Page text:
Remote Curriculum Delivery – The Teacher Experience   

Since mid-March, teachers have scrambled to find ways to deliver content in new, remote ways while keeping the content accessible and relevant to their broad and diverse audience.

Some of them had to come up to speed with the technology tools they would come to rely on in this new delivery mode, taking online courses themselves.  Teachers have relied on the creativity and generosity of their colleagues and administrative leaders to develop and share new tools, platforms and techniques to adapt curriculum content to home-based school delivery.  With only remote communication tools at their disposal, teachers are tailoring material designed for traditional instruction to remote or online delivery.  It has been a whirlwind.

Many teachers are parents, too, and face the struggles of balancing their students’ needs with those of their families.  At least they have a leg up on most parents as they know what could or should be happening with their children’s education, and they understand the technology.

The biggest challenge for Millbrook South Cavan Grade Seven teacher Lisa Noble’s students in this new school model is the diversity of their situation.  Some students are trying to complete all of their school work on a cell phone, while others are sharing a laptop with parents and multiple siblings.  Tablets have been made available by the schools for those lacking equipment, and paper copies of school resources are available if requested.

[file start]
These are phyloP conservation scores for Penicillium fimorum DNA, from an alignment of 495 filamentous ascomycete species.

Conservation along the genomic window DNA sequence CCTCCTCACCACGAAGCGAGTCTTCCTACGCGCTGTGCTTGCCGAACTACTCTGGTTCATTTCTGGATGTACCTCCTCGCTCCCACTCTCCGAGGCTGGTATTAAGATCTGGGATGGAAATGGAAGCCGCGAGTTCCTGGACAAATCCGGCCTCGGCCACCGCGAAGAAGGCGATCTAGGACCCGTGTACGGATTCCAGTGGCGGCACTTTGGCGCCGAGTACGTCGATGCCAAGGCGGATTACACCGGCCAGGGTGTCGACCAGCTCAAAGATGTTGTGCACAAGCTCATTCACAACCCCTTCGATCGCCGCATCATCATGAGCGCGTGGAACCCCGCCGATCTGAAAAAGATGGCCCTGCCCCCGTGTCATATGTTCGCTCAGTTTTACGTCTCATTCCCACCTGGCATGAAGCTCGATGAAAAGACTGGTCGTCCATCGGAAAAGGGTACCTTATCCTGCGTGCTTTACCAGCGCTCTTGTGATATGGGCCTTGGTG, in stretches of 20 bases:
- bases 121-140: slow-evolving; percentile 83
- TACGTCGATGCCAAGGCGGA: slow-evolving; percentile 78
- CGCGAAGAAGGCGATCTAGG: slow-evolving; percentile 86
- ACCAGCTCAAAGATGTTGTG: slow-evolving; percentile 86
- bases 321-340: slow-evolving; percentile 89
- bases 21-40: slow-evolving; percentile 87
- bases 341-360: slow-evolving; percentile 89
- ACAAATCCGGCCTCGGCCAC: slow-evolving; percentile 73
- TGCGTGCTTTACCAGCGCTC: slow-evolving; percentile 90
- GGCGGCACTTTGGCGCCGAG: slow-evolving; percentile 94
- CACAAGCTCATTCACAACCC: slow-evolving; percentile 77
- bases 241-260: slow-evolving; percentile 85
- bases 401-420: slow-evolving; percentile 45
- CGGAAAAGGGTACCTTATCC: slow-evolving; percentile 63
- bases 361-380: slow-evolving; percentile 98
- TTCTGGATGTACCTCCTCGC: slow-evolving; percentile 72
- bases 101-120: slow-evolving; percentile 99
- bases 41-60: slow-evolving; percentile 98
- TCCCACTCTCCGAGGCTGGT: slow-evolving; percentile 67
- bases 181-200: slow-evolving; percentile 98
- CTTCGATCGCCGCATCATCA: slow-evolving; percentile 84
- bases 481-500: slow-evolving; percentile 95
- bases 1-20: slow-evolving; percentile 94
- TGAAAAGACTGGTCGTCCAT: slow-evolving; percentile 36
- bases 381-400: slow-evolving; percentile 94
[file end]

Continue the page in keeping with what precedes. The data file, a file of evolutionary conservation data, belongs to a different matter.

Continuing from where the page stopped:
Some of Lisa’s students are excited to be home, particularly those on a farm, while others are feeling isolated, spending days on their own or taking care of younger siblings.  Parents at home are trying to work or worrying about mounting bills.  Some are feeling overwhelmed by the responsibility of working from home (usually on a computer), running the household and helping their children understand their homework.

Lisa tries to encourage parents to lighten up on themselves.  Parents are not teachers, nor are they expected to be, at least not by the school system.  Teachers are available to help, that is their job.  If a child is stuck, they should not hesitate to reach out to their teacher if possible.

Lisa has teenage children at home who are independent workers, and both she and her husband are currently working from home.  With reliable wifi, multiple devices and room to spread out to find a peaceful environment, she counts herself among the lucky ones.  Some of her colleagues are paying wifi overage fees trying to reach all of their students, and juggling the needs of their own young families.

This fall, Lisa will join the grade six and seven South Cavan students at Crestwood Intermediate.  Last week she and some coworkers were developing a welcome video as an orientation tool to alleviate the additional student concern about that next transition.

The bottom line for parents is not to feel judged by teachers if school work is falling behind.  Just do what you can.  Given the current pressures and anxiety, relationships and mental health come before curriculum on the priority list.

There are many unknowns for the school year ahead.  How will this experience affect teachers’ view about remote curriculum delivery?  There is concern that pending budget pressures will result in the adoption of at least some online course delivery by government authorities.  Will students and families embrace an on-line learning initiative?  Will they have a choice in the matter?  KG

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